That [T.C.P.] wrote for a Boston paper before I was born was a new item to me---and verse at that-The greatest asset he had in my opinion was his “self –control – I can only remember a few occasions when he lost it – When I was a small boy I happened in the Office one day –He was busy going over the “book- keepers ledgers – finally he called to me and we went into a large vault – or safe – he put his arm around me and burst out crying – I did not understand why – but he then said that the books showed up that the “company was about to fail--we came out of the vault and he recovered himself – and no outsider ever knew that he had given way to any such feelings--- as he very seldom took me into his private financial affairs I had always thought of him as a rich man – until later in my life to my sorrow I found out different – I confess I do know something of the darker side of his life but desire to forget it- His struggle to get on his feet again was Heroic – BUT BUT he was mistaken and deceived somewhat by the men he trusted[.] His good nature made him a victim to their ideas---1 may be wrong but I used to hear-of it-many put the blame . on him ---He was a visionary-but but today his ideas regarding the Reservoir System are being carried out all over the west. I am sending you postcards of the big dam at Chippewa that furnishes water power--- for large Electric works that furnish power for hundreds of miles away---At one time Father and Uncle Albert owned the land where this great plant now stands-Some 50 years ago he had plans and surveys made at his own expense furnished the conveyance to take the surveyors out to do the work -- had Government surveyors there and their approval- Well that’s all gone and he died a disappointed man--- You know all about the Spring Water business--and how he spent a fortune getting it under way-- had to borrow large sums of money &&& Today the Spring is owned by others---It was just one dam [sic] thing after another-- and then I did not live up to his expectations---but it was almost impossible for me to see things as he did .... We will have to let it rest with that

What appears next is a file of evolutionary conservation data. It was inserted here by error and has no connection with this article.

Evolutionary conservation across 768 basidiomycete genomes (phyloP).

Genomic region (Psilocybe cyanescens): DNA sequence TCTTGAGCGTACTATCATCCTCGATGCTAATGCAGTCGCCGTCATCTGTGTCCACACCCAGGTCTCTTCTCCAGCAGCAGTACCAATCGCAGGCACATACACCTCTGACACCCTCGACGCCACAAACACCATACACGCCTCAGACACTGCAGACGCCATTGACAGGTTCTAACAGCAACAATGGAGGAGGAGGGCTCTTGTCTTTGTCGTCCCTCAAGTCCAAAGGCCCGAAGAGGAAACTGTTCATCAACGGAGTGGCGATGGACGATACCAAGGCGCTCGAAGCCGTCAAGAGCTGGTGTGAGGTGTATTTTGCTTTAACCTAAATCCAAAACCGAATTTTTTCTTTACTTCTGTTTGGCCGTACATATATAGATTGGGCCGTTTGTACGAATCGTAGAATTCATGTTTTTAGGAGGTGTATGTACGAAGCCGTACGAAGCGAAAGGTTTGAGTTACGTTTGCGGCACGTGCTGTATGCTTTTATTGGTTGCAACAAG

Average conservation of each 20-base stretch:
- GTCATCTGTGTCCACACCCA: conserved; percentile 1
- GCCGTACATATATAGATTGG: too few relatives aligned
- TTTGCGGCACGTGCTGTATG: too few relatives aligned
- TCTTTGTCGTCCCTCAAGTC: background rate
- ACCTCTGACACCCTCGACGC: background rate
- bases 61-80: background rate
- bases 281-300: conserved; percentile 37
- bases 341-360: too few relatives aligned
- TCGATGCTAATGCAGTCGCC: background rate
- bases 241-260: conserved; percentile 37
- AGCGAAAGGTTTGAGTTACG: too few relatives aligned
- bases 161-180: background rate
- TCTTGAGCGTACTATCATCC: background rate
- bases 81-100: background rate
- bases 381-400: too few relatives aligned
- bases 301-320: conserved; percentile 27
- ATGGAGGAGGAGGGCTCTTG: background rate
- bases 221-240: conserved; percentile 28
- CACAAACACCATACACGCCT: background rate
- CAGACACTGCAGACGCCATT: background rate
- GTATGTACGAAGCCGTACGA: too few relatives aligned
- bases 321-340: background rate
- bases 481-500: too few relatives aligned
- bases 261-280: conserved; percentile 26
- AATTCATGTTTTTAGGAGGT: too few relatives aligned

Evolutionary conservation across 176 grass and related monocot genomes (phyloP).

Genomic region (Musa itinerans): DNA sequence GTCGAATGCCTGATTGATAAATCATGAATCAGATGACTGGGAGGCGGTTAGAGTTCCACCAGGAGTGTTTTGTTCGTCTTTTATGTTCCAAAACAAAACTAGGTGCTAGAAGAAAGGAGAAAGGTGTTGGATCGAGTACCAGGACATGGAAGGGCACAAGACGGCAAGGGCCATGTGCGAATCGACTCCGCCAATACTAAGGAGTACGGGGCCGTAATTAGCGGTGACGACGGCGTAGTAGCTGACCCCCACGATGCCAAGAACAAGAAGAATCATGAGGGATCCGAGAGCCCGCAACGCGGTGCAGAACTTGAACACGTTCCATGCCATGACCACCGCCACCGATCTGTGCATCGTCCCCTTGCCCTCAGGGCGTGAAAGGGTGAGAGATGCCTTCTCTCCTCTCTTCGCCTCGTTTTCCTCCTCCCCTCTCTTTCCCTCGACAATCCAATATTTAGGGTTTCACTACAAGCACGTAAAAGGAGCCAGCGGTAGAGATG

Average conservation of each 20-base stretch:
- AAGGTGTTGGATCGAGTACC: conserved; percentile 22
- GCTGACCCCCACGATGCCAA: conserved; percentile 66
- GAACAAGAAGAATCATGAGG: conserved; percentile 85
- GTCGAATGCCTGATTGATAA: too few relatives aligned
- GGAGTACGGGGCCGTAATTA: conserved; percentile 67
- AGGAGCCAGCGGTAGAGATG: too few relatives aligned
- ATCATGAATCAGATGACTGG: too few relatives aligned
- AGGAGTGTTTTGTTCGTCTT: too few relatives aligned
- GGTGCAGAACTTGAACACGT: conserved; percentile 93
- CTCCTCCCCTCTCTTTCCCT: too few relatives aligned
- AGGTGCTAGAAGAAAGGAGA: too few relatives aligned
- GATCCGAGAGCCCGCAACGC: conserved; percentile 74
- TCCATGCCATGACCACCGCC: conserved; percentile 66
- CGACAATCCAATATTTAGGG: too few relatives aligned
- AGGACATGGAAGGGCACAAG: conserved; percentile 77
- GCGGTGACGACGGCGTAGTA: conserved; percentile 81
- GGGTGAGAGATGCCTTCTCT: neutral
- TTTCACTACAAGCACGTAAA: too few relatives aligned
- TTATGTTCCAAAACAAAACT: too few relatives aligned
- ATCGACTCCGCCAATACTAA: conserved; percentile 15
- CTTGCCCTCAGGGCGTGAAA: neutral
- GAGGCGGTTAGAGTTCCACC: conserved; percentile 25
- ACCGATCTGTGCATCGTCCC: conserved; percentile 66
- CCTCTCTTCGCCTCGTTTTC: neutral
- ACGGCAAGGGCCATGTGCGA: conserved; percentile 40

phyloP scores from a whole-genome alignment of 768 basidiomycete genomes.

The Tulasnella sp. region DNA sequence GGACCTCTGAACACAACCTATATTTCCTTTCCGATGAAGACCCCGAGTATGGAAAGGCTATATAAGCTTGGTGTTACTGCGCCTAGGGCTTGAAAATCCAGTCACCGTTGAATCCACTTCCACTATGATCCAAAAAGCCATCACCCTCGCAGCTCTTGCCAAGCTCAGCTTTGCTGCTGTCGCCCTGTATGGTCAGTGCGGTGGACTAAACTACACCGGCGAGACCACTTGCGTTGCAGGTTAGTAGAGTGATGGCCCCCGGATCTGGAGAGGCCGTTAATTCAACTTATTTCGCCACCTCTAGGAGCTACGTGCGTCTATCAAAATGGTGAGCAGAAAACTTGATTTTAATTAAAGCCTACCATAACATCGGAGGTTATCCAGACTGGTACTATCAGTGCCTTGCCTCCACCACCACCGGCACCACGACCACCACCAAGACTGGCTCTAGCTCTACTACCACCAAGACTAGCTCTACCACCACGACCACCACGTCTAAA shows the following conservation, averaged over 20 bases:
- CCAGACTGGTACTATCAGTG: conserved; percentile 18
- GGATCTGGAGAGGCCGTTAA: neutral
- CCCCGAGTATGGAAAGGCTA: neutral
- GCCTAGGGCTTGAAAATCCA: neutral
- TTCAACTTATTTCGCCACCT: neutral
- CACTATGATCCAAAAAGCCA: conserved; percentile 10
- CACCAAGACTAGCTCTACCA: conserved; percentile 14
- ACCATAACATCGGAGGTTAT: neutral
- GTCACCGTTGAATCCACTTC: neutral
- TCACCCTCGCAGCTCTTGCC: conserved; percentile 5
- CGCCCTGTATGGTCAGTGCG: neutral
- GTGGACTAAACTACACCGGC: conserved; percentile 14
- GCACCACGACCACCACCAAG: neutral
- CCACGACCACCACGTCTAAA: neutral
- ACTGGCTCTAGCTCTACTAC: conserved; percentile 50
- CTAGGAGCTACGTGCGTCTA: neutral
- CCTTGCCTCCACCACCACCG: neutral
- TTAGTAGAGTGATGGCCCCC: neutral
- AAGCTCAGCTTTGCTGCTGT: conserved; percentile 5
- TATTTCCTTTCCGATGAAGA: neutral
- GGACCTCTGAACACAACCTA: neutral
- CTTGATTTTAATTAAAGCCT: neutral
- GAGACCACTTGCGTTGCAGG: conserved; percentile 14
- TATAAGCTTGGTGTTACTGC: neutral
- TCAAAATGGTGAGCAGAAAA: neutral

Typographical peculiarities--including the odd single quotation mark which probably lay next to the caps key on Homer s typewriter are Homer Pound’s.]

[continued in manuscript]

While in Congress he did much for the Indians and I send one of his articles on that matter I found it in his scrap book

I enclose a piece of his scrip [money] – you refer to in your book [lndiscretions] ... The town was flooded with it at one time, and it was finally decided that it was not legal and the State outlawed it I understand I may have given you a sample of it before ...


To Homer Pound, 21 June 1924, Paris

L/HP 534, 535

Dear Dad

Thanks for letter, very interesting, and interesting packets re T.C.P. Looks as if he wd. make a canto also paper money, had just summarized Marco Polo’s note on Kublai Khan’s issue of paper currency.


T.C.P. stuff very interesting.

Note: in his packets re T.C.P. Homer had enclosed ‘a piece of scrip’, the paper money issued by his father’s lumber company and valid only in the company store. ‘The town was flooded with it at one time, he wrote’, ‘and it was finally decided that it was not legal and State outlawed it I understand’ (Moody L/HP 535).



To Homer Pound 10 March 1925

L/HP 560

Dear Dad:


Oh yes. The ?? Warenhauser story: Didn’t he get permission to build a railway and keep the trees, and then cut a belt of timber two miles wide?

You might send me particulars; what railway, etc.

what Warenhauser (if it was Warenhauser?) and in fact any information thereabout that you have time and inclination to send.